One version of the initiative – the final version won't be decided upon until December – would raise the minimum wage to $8.75 an hour over three years, with an annual cost of living increase (COLA) automatically included to keep pace with inflation. A second version raises the minimum hourly wage to $7.75 an hour in two years, with a COLA. This version also would add one-half of the annual COLA to allow workers to recover purchasing power lost over the past 35 years.

"We believe this initiative, whatever the final language will be, is not nearly enough for our minimum wage workers. But, it is a much more progressive step than what has been taken by either the governor [or] the Legislature. It's a fair initiative, for workers, for business and for California," said Driscoll, a GPCA official spokesperson and treasurer for CFW.

Saturday, October 08, 2005

Wag the pigeon

Hitchcock's The BirdsI'm as scared of birds as the next guy, but am I the only one who thinks the sudden focus on avian flu is a pretty transparent attempt by the White House to stop people from thinking about some other things?

It's official: Iraq is Vietnam

anti-war protestThe anti-war protest in Los Angeles on September 24, 2005
Bush Likens War on Terror to Cold War
By Warren Vieth and Josh Meyer. October 7, 2005

WASHINGTON — President Bush on Thursday compared the war on terrorism to the struggle against communism and said a network of Islamic extremists was determined to use Iraq as a staging ground to topple moderate governments in the region and to "establish a radical Islamic empire that spans from Spain to Indonesia."

...Although the arguments Bush used in his lengthy speech were not new, he described the U.S.-declared war on terrorism and its link to Iraq in grander terms than previously, equating it to the Cold War that dominated U.S. foreign policy throughout the second half of the 20th century and comparing terrorist leaders Osama bin Laden and Abu Musab Zarqawi to such tyrants as Josef Stalin, Adolf Hitler and Cambodia's Pol Pot.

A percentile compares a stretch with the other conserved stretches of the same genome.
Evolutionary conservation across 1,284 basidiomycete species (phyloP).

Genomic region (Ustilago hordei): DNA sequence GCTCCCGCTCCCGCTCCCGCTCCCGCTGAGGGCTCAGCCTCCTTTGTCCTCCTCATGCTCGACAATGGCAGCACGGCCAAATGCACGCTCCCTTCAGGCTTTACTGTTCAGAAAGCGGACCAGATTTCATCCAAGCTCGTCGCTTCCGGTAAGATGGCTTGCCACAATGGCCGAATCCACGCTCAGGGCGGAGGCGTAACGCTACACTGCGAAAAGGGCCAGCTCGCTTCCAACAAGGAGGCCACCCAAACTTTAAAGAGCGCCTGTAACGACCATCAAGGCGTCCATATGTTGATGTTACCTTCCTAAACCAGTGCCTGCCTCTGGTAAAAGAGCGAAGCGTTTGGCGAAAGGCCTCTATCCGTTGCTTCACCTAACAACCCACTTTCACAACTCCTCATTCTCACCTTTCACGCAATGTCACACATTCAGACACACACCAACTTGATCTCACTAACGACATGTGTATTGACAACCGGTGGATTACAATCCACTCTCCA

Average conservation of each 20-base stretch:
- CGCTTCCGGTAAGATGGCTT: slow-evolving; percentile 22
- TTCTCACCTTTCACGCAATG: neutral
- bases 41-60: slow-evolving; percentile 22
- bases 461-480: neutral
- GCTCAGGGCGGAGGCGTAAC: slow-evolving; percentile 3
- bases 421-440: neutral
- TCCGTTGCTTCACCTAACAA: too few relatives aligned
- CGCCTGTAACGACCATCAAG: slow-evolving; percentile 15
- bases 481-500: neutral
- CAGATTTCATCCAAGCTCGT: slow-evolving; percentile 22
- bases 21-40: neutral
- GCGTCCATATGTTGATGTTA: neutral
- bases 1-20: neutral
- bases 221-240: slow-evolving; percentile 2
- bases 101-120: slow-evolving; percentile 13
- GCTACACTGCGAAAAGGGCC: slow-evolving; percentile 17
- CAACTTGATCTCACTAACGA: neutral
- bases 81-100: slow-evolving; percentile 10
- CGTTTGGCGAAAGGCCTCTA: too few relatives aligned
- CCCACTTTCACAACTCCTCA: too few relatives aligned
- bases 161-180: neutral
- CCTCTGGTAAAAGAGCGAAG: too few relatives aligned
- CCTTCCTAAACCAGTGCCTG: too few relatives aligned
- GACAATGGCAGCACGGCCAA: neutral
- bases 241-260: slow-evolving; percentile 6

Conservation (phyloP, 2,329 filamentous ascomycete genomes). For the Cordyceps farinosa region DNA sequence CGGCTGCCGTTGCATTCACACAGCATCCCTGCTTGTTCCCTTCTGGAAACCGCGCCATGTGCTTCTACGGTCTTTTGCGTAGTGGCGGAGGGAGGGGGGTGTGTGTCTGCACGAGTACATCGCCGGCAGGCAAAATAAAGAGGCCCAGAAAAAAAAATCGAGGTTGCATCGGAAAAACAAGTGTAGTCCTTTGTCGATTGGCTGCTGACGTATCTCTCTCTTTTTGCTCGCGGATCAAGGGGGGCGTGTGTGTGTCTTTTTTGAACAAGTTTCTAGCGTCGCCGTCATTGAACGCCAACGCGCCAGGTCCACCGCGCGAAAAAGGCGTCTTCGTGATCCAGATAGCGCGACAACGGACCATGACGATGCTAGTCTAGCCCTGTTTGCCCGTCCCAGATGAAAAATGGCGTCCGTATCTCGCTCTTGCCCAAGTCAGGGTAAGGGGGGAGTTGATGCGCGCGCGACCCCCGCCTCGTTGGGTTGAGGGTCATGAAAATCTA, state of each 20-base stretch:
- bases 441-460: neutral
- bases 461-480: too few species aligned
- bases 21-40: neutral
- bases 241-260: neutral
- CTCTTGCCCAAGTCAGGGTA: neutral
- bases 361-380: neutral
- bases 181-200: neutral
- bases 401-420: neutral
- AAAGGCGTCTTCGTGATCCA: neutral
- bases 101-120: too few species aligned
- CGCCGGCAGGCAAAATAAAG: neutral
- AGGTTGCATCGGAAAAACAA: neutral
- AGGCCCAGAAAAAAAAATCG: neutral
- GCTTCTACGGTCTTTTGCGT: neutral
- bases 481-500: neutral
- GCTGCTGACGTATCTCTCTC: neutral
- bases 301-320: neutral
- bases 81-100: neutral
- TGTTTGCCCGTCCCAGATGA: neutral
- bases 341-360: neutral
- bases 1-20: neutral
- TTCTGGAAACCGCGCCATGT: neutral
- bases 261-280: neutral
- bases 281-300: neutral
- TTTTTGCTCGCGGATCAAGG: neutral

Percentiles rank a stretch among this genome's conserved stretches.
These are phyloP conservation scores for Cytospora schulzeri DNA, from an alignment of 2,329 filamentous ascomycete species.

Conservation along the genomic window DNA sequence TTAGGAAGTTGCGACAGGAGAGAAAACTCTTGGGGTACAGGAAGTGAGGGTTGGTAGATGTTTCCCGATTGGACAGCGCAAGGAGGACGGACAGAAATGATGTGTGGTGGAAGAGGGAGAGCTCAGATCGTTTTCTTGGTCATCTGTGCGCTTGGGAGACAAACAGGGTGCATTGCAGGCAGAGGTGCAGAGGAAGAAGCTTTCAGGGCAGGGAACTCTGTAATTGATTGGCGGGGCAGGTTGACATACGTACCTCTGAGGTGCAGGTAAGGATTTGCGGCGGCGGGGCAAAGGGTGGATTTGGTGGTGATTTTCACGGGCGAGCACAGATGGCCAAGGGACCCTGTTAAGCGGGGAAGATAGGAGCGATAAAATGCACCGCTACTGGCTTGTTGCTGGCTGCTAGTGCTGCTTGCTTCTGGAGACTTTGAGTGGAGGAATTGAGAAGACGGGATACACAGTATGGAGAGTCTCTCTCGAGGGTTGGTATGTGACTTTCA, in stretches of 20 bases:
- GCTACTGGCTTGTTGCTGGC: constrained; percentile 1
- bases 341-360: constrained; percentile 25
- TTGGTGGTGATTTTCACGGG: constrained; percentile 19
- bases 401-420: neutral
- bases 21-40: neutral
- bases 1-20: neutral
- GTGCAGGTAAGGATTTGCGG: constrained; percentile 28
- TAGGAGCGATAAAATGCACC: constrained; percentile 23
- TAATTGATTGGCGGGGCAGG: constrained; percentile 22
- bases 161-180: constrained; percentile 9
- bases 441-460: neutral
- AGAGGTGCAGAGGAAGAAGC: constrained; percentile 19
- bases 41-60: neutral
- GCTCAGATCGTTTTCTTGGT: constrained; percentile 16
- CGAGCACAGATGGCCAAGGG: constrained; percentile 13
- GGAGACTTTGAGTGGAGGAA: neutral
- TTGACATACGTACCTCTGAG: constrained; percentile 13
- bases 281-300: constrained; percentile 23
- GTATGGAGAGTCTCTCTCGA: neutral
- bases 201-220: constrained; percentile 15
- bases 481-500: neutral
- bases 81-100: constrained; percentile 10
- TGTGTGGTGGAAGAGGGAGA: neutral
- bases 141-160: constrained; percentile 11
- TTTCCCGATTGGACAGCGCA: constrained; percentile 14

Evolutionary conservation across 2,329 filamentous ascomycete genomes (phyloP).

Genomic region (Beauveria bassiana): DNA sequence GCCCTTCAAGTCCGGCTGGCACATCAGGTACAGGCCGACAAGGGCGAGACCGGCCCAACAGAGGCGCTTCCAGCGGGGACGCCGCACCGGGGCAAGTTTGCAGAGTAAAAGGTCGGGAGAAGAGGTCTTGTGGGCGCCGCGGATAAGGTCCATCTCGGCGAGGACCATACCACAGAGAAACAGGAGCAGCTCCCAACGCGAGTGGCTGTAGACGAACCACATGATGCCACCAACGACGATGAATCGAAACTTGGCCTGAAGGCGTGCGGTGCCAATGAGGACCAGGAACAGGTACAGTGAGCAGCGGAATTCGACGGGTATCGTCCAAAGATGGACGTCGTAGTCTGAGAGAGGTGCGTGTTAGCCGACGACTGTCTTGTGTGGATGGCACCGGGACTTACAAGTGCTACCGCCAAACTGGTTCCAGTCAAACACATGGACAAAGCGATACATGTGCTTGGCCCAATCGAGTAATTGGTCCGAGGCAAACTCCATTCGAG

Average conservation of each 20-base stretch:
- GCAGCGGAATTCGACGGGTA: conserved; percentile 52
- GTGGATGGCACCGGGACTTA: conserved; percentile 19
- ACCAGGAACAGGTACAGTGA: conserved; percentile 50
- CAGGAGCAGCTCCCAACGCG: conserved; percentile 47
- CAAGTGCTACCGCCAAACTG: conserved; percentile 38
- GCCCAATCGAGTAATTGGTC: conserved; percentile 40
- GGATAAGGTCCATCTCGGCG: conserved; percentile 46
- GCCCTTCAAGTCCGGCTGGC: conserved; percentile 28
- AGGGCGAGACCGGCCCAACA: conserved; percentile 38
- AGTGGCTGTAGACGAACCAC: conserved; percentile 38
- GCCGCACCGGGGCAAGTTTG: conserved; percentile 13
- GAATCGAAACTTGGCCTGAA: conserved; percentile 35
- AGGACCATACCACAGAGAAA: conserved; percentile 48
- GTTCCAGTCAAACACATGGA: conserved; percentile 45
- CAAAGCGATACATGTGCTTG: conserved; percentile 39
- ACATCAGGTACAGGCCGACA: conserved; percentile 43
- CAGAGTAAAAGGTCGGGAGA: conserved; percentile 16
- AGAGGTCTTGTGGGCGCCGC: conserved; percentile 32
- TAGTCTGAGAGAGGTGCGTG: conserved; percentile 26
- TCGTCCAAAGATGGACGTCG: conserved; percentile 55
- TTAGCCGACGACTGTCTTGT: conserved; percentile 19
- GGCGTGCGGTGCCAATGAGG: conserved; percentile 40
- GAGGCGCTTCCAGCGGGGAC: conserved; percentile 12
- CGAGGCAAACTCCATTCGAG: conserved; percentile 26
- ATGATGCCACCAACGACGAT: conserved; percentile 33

...The speech, billed as a major policy address, came at the end of a weeklong effort by his administration to shore up popular support for the central tenets of his foreign policy. Bush's approval rating has fallen to new lows in recent polls, and support for the Iraq war has declined.
We all know that the "war on terror" had nothing to do with the invasion of Iraq. Following the President's analogy, if the war on terror is World War II, Iraq must be Vietnam. (This doesn't make the President John F. Kennedy, however much he may wish. I've seen movies about JFK, and the current President is no JFK.)

Tuesday, October 04, 2005

Green revolution in Orange County?

Vote GreenFrom the Tiritilli campaign:
FOR IMMEDIATE RELEASE: Green Party candidate scores in Orange County 48th congressional Special Election primary, predicts ‘Green revolution' in run-off

SANTA ANA (Oct. 4, 2005 / 11:05 p.m.)– Green Party candidate Bea Tiritilli – running a surprising strong race despite her party's tiny registration in conservative Orange County – late Tuesday night found herself among the top 10 finishers in the Special Election primary to replace former Congressman Christopher Cox in the 48th District.

As of late Tuesday night, it appeared none of the 17 candidates had won more than 50 percent of the vote, which forces a Special Election run-off Dec. 6. The top vote-getter in each party qualifies for the run-off, including Tiritilli, who was running 9th with more than double the Green Party's .56 percent registered voters in Orange County. She was leading six Republicans, a Libertarian and one Democrat.